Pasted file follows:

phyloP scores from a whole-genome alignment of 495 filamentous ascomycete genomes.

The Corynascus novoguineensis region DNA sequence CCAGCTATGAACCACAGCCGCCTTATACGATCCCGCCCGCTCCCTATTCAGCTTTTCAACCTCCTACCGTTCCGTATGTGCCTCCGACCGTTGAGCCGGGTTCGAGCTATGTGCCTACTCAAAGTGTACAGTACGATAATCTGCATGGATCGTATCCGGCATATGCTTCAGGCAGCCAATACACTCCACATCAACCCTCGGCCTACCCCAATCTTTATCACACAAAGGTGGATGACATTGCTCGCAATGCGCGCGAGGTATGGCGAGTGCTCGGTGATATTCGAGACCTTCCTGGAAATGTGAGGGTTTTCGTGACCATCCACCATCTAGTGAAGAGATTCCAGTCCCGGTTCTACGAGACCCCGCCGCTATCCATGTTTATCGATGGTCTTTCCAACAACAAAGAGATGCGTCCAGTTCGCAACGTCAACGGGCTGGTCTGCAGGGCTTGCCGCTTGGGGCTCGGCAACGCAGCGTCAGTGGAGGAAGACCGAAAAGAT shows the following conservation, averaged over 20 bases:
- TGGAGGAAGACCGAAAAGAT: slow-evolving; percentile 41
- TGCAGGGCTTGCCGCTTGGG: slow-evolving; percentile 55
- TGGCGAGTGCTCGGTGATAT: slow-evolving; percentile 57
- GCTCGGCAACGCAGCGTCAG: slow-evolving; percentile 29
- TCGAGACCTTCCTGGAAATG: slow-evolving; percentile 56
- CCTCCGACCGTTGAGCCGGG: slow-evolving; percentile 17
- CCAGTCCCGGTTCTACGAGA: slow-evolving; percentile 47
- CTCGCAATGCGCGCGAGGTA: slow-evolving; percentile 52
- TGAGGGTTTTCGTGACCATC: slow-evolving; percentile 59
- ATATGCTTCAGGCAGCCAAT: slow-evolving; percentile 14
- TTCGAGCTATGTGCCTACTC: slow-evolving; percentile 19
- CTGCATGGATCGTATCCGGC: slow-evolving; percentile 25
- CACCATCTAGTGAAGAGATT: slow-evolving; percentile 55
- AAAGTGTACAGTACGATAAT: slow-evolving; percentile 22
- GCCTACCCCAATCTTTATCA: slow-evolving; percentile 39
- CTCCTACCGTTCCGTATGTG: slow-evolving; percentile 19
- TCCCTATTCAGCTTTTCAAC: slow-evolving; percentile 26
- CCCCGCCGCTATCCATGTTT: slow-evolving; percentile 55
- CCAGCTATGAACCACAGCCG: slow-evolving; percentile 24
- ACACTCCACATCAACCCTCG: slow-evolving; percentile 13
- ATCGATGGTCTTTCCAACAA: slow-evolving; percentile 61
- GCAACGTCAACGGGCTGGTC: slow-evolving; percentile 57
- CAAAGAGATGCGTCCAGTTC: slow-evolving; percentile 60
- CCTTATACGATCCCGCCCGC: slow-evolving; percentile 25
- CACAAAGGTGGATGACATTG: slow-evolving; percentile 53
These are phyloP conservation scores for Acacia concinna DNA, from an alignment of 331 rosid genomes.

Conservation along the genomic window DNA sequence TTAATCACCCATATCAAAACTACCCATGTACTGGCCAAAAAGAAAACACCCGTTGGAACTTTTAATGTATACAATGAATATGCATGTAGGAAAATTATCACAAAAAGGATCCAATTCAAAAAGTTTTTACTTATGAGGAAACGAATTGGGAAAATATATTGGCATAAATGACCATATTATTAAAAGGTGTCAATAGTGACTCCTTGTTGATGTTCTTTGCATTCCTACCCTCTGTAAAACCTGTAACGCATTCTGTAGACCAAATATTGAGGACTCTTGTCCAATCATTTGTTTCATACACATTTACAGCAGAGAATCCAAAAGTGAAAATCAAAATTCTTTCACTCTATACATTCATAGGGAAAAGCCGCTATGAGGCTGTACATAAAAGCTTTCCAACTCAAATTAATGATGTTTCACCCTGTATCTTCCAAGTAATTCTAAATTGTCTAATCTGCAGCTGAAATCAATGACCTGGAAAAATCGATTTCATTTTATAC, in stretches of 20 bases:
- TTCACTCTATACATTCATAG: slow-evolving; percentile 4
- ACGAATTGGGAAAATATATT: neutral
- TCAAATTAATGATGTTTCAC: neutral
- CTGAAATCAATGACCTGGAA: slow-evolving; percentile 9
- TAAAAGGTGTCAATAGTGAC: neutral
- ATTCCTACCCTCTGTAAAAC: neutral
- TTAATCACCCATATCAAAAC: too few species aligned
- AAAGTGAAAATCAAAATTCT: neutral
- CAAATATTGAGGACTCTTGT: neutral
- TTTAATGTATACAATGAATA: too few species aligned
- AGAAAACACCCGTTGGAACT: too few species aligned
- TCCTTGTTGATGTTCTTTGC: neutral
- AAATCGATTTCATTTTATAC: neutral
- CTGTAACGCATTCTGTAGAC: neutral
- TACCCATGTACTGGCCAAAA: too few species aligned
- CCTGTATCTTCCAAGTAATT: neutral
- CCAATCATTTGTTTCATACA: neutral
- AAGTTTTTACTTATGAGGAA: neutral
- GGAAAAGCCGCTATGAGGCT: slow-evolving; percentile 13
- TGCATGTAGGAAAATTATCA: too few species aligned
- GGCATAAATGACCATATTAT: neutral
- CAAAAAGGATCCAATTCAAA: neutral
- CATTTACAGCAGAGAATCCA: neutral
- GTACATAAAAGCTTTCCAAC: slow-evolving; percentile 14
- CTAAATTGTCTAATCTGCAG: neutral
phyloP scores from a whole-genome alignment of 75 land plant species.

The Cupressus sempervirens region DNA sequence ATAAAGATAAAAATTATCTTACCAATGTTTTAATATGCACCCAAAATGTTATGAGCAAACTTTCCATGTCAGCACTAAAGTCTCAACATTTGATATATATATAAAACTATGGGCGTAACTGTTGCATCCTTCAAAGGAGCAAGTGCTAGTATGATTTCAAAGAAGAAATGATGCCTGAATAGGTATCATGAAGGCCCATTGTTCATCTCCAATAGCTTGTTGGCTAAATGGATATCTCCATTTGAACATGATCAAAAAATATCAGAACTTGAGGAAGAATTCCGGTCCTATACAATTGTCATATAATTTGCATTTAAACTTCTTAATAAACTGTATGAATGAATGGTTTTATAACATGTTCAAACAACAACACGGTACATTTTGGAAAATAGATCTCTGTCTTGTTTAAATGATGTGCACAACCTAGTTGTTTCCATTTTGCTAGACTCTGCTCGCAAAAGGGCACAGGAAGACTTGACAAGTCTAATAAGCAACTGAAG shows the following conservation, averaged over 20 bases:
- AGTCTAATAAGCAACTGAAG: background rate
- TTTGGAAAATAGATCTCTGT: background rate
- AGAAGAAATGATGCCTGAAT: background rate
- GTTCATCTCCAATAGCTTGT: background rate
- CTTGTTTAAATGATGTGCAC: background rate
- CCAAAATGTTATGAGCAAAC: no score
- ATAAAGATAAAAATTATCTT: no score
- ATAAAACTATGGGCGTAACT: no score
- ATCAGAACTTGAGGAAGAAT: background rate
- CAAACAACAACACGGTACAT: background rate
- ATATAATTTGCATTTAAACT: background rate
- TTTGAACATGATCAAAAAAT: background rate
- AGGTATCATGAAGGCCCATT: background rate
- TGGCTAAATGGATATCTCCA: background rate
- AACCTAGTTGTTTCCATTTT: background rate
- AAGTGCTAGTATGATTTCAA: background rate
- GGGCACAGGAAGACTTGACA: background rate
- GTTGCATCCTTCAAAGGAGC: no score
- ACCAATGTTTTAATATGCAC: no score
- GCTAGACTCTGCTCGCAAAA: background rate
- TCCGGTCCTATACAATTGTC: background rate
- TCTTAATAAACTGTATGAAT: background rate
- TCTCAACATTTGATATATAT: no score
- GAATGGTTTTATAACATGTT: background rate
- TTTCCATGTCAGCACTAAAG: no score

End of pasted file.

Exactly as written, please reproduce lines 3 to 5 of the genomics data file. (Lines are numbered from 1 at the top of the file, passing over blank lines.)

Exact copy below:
- TGGAGGAAGACCGAAAAGAT: slow-evolving; percentile 41
- TGCAGGGCTTGCCGCTTGGG: slow-evolving; percentile 55
- TGGCGAGTGCTCGGTGATAT: slow-evolving; percentile 57